We had some more climbing to do through the still fantastic scenery of the Berkshire Downs through more light showers and sunshine, and eventually after several false hopes of being at the top, finally crested the ancient Ridgeway to look over the vast flat plain of the Thames valley beneath us. Once into the flat lands our speed really shot up with help from the tailwind, and we made it to our lunch stop- the Cherry Tree Cafe in Eynesham (very close to Oxford) nearly 30mins ahead of schedule. We were feeling pretty good at this point- the sun was out, we were well ahead of schedule early in the ride and the worst of the hills were behind us…

The first couple of hours after lunch were glorious- we were in a pocket of sunshine despite the menacing clouds all around and we were making good progress through gently rolling countryside with lovely views, although we were steadily climbing out of the valley and into hillier country. At some point the magic ended with an incredible downpour just as we hit a relatively big descent leaving us totally soaked and seeking cover under a building in the village below, and proved to be an omen of what was to come.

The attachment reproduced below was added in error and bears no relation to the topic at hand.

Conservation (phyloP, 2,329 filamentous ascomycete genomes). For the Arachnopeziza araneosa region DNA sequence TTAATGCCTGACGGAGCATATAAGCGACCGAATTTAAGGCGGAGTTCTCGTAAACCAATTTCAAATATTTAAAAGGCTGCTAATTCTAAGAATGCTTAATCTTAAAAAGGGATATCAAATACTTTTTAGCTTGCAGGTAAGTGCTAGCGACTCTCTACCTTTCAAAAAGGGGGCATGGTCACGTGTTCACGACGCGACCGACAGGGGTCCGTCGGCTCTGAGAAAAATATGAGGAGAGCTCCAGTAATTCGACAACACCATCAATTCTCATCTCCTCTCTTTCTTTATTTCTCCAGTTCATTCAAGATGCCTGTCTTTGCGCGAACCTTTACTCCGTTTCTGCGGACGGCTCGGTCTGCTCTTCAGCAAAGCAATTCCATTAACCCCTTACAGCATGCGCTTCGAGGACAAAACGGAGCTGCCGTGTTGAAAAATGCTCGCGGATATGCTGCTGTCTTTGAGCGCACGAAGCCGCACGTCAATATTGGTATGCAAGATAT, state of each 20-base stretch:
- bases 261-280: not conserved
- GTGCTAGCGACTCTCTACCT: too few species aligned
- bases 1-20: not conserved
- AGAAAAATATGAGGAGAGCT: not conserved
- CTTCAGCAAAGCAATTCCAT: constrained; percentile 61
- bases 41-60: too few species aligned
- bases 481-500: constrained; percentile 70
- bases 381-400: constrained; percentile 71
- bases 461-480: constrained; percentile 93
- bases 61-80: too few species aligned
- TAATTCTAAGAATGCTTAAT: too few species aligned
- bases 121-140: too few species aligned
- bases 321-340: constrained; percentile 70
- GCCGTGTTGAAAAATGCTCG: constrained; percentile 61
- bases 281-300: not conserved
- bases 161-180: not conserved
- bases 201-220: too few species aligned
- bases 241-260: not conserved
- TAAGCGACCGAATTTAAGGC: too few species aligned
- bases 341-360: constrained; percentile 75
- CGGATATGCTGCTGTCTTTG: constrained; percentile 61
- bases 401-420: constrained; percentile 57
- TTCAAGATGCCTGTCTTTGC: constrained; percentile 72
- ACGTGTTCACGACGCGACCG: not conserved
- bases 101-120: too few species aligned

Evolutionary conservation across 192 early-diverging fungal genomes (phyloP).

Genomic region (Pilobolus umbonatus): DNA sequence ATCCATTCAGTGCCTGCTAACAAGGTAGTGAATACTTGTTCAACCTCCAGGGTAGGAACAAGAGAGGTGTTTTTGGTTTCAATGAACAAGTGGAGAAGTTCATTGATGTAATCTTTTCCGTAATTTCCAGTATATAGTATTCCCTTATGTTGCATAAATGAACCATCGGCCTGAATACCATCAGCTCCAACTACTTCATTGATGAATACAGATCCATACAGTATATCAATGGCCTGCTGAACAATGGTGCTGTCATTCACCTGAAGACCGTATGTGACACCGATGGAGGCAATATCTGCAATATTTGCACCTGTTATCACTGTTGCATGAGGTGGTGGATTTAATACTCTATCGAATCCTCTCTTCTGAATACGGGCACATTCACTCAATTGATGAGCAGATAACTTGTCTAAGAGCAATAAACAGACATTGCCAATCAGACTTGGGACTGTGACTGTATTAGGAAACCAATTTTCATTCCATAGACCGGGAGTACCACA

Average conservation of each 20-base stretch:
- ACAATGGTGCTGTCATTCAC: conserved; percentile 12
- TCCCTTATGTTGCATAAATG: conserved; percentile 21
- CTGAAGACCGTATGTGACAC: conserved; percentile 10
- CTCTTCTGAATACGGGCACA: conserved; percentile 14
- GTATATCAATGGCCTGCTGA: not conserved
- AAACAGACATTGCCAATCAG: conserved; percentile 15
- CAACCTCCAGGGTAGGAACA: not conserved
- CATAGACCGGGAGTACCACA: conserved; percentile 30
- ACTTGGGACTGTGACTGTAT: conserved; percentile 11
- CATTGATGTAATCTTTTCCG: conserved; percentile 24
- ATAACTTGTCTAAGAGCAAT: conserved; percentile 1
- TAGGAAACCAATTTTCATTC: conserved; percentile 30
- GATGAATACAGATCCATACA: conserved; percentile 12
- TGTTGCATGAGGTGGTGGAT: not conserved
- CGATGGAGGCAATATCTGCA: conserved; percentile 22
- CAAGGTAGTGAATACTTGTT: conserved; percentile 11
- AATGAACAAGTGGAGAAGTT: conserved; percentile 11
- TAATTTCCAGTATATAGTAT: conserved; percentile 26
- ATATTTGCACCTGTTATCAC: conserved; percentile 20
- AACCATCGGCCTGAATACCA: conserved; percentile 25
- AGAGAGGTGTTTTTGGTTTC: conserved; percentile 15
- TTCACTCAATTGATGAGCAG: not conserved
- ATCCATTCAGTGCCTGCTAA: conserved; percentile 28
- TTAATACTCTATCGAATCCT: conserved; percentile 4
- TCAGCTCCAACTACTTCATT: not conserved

The light started fading as we made it to Daventry, and we had our first MacDonalds issue of the evening, it was about 6pm and was full of teenagers and was impossible to get the recipts we needed. Instead we headed to the petrol station next door but it added onto faffing time. We also managed to split the group on the by-pass with some heading down the main road with the others on the cycle path away from the road, and took a few minutes for us to find each other at the other end. All the while, a drizzle had started (the forecast was originally for the showers to peter out about now) which got harder and harder as we pushed into the hills between us and our dinner stop at Market Harborough. We had a lot of single track road to negotiate, and with the downpour I could barely see the road surface even with my 1200 lumen front light on full blast, so not only was I crawling up the hills, but also very tentatively descending. It was best described as an hour from hell and I was very relieved to make it to the dinner stop in one piece.